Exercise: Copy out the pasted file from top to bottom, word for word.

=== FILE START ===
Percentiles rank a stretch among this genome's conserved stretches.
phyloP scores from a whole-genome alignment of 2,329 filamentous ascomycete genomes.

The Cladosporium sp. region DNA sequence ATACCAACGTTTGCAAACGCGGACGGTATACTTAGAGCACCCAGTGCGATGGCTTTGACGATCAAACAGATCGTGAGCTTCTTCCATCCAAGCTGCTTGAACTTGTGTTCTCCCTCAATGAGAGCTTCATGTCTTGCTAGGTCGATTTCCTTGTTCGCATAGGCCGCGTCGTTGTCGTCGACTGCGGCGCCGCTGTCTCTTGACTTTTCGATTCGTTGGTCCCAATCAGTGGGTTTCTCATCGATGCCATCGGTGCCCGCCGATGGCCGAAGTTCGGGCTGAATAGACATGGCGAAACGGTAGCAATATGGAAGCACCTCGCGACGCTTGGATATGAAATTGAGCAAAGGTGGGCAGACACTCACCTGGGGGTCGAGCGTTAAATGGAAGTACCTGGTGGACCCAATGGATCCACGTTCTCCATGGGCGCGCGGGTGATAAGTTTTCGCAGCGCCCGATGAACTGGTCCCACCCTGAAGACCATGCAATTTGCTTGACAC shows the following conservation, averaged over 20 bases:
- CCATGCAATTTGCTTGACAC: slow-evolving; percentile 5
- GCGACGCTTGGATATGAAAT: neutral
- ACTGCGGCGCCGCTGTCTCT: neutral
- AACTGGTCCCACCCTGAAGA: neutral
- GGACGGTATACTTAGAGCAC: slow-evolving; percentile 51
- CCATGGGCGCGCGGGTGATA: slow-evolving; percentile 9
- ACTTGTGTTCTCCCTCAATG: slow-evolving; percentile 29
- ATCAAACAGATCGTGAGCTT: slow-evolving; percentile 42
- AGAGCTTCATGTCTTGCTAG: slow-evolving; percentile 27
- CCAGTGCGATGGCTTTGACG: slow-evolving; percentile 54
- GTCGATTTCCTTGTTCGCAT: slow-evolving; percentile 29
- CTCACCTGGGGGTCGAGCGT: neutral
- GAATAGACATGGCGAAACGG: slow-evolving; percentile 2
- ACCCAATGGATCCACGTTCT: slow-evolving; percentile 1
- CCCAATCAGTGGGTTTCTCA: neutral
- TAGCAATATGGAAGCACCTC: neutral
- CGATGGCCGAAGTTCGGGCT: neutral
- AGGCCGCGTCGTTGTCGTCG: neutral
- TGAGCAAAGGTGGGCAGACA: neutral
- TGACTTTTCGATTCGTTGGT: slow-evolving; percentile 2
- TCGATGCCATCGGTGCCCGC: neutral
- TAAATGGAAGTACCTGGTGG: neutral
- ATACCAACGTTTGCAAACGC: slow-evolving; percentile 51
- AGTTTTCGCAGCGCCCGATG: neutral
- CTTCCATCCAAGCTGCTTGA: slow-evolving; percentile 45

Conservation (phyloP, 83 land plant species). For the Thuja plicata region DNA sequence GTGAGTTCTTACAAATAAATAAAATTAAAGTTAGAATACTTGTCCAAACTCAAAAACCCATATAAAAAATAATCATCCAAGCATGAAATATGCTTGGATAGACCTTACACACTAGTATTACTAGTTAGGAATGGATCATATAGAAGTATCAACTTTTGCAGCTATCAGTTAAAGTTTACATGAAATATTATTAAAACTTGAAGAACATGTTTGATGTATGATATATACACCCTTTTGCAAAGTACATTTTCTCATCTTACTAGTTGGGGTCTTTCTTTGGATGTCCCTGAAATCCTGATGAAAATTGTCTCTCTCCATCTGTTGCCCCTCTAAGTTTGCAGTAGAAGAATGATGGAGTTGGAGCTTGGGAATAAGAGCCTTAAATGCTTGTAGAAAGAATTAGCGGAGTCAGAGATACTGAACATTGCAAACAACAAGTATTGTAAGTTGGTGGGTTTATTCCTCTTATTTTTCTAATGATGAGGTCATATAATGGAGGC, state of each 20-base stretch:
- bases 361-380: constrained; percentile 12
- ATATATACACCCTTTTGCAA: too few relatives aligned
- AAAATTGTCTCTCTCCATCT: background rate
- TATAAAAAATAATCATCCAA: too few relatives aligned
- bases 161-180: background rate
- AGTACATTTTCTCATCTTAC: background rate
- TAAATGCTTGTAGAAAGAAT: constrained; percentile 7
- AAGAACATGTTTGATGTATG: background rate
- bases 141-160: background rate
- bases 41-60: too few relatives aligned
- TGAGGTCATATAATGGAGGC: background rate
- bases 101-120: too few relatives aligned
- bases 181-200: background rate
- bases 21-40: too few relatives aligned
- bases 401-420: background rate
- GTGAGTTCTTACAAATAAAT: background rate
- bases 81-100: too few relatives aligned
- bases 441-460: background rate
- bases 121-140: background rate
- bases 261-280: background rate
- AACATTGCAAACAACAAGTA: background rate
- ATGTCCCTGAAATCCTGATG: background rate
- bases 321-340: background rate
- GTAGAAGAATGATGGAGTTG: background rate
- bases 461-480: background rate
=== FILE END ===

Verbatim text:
Percentiles rank a stretch among this genome's conserved stretches.
phyloP scores from a whole-genome alignment of 2,329 filamentous ascomycete genomes.

The Cladosporium sp. region DNA sequence ATACCAACGTTTGCAAACGCGGACGGTATACTTAGAGCACCCAGTGCGATGGCTTTGACGATCAAACAGATCGTGAGCTTCTTCCATCCAAGCTGCTTGAACTTGTGTTCTCCCTCAATGAGAGCTTCATGTCTTGCTAGGTCGATTTCCTTGTTCGCATAGGCCGCGTCGTTGTCGTCGACTGCGGCGCCGCTGTCTCTTGACTTTTCGATTCGTTGGTCCCAATCAGTGGGTTTCTCATCGATGCCATCGGTGCCCGCCGATGGCCGAAGTTCGGGCTGAATAGACATGGCGAAACGGTAGCAATATGGAAGCACCTCGCGACGCTTGGATATGAAATTGAGCAAAGGTGGGCAGACACTCACCTGGGGGTCGAGCGTTAAATGGAAGTACCTGGTGGACCCAATGGATCCACGTTCTCCATGGGCGCGCGGGTGATAAGTTTTCGCAGCGCCCGATGAACTGGTCCCACCCTGAAGACCATGCAATTTGCTTGACAC shows the following conservation, averaged over 20 bases:
- CCATGCAATTTGCTTGACAC: slow-evolving; percentile 5
- GCGACGCTTGGATATGAAAT: neutral
- ACTGCGGCGCCGCTGTCTCT: neutral
- AACTGGTCCCACCCTGAAGA: neutral
- GGACGGTATACTTAGAGCAC: slow-evolving; percentile 51
- CCATGGGCGCGCGGGTGATA: slow-evolving; percentile 9
- ACTTGTGTTCTCCCTCAATG: slow-evolving; percentile 29
- ATCAAACAGATCGTGAGCTT: slow-evolving; percentile 42
- AGAGCTTCATGTCTTGCTAG: slow-evolving; percentile 27
- CCAGTGCGATGGCTTTGACG: slow-evolving; percentile 54
- GTCGATTTCCTTGTTCGCAT: slow-evolving; percentile 29
- CTCACCTGGGGGTCGAGCGT: neutral
- GAATAGACATGGCGAAACGG: slow-evolving; percentile 2
- ACCCAATGGATCCACGTTCT: slow-evolving; percentile 1
- CCCAATCAGTGGGTTTCTCA: neutral
- TAGCAATATGGAAGCACCTC: neutral
- CGATGGCCGAAGTTCGGGCT: neutral
- AGGCCGCGTCGTTGTCGTCG: neutral
- TGAGCAAAGGTGGGCAGACA: neutral
- TGACTTTTCGATTCGTTGGT: slow-evolving; percentile 2
- TCGATGCCATCGGTGCCCGC: neutral
- TAAATGGAAGTACCTGGTGG: neutral
- ATACCAACGTTTGCAAACGC: slow-evolving; percentile 51
- AGTTTTCGCAGCGCCCGATG: neutral
- CTTCCATCCAAGCTGCTTGA: slow-evolving; percentile 45

Conservation (phyloP, 83 land plant species). For the Thuja plicata region DNA sequence GTGAGTTCTTACAAATAAATAAAATTAAAGTTAGAATACTTGTCCAAACTCAAAAACCCATATAAAAAATAATCATCCAAGCATGAAATATGCTTGGATAGACCTTACACACTAGTATTACTAGTTAGGAATGGATCATATAGAAGTATCAACTTTTGCAGCTATCAGTTAAAGTTTACATGAAATATTATTAAAACTTGAAGAACATGTTTGATGTATGATATATACACCCTTTTGCAAAGTACATTTTCTCATCTTACTAGTTGGGGTCTTTCTTTGGATGTCCCTGAAATCCTGATGAAAATTGTCTCTCTCCATCTGTTGCCCCTCTAAGTTTGCAGTAGAAGAATGATGGAGTTGGAGCTTGGGAATAAGAGCCTTAAATGCTTGTAGAAAGAATTAGCGGAGTCAGAGATACTGAACATTGCAAACAACAAGTATTGTAAGTTGGTGGGTTTATTCCTCTTATTTTTCTAATGATGAGGTCATATAATGGAGGC, state of each 20-base stretch:
- bases 361-380: constrained; percentile 12
- ATATATACACCCTTTTGCAA: too few relatives aligned
- AAAATTGTCTCTCTCCATCT: background rate
- TATAAAAAATAATCATCCAA: too few relatives aligned
- bases 161-180: background rate
- AGTACATTTTCTCATCTTAC: background rate
- TAAATGCTTGTAGAAAGAAT: constrained; percentile 7
- AAGAACATGTTTGATGTATG: background rate
- bases 141-160: background rate
- bases 41-60: too few relatives aligned
- TGAGGTCATATAATGGAGGC: background rate
- bases 101-120: too few relatives aligned
- bases 181-200: background rate
- bases 21-40: too few relatives aligned
- bases 401-420: background rate
- GTGAGTTCTTACAAATAAAT: background rate
- bases 81-100: too few relatives aligned
- bases 441-460: background rate
- bases 121-140: background rate
- bases 261-280: background rate
- AACATTGCAAACAACAAGTA: background rate
- ATGTCCCTGAAATCCTGATG: background rate
- bases 321-340: background rate
- GTAGAAGAATGATGGAGTTG: background rate
- bases 461-480: background rate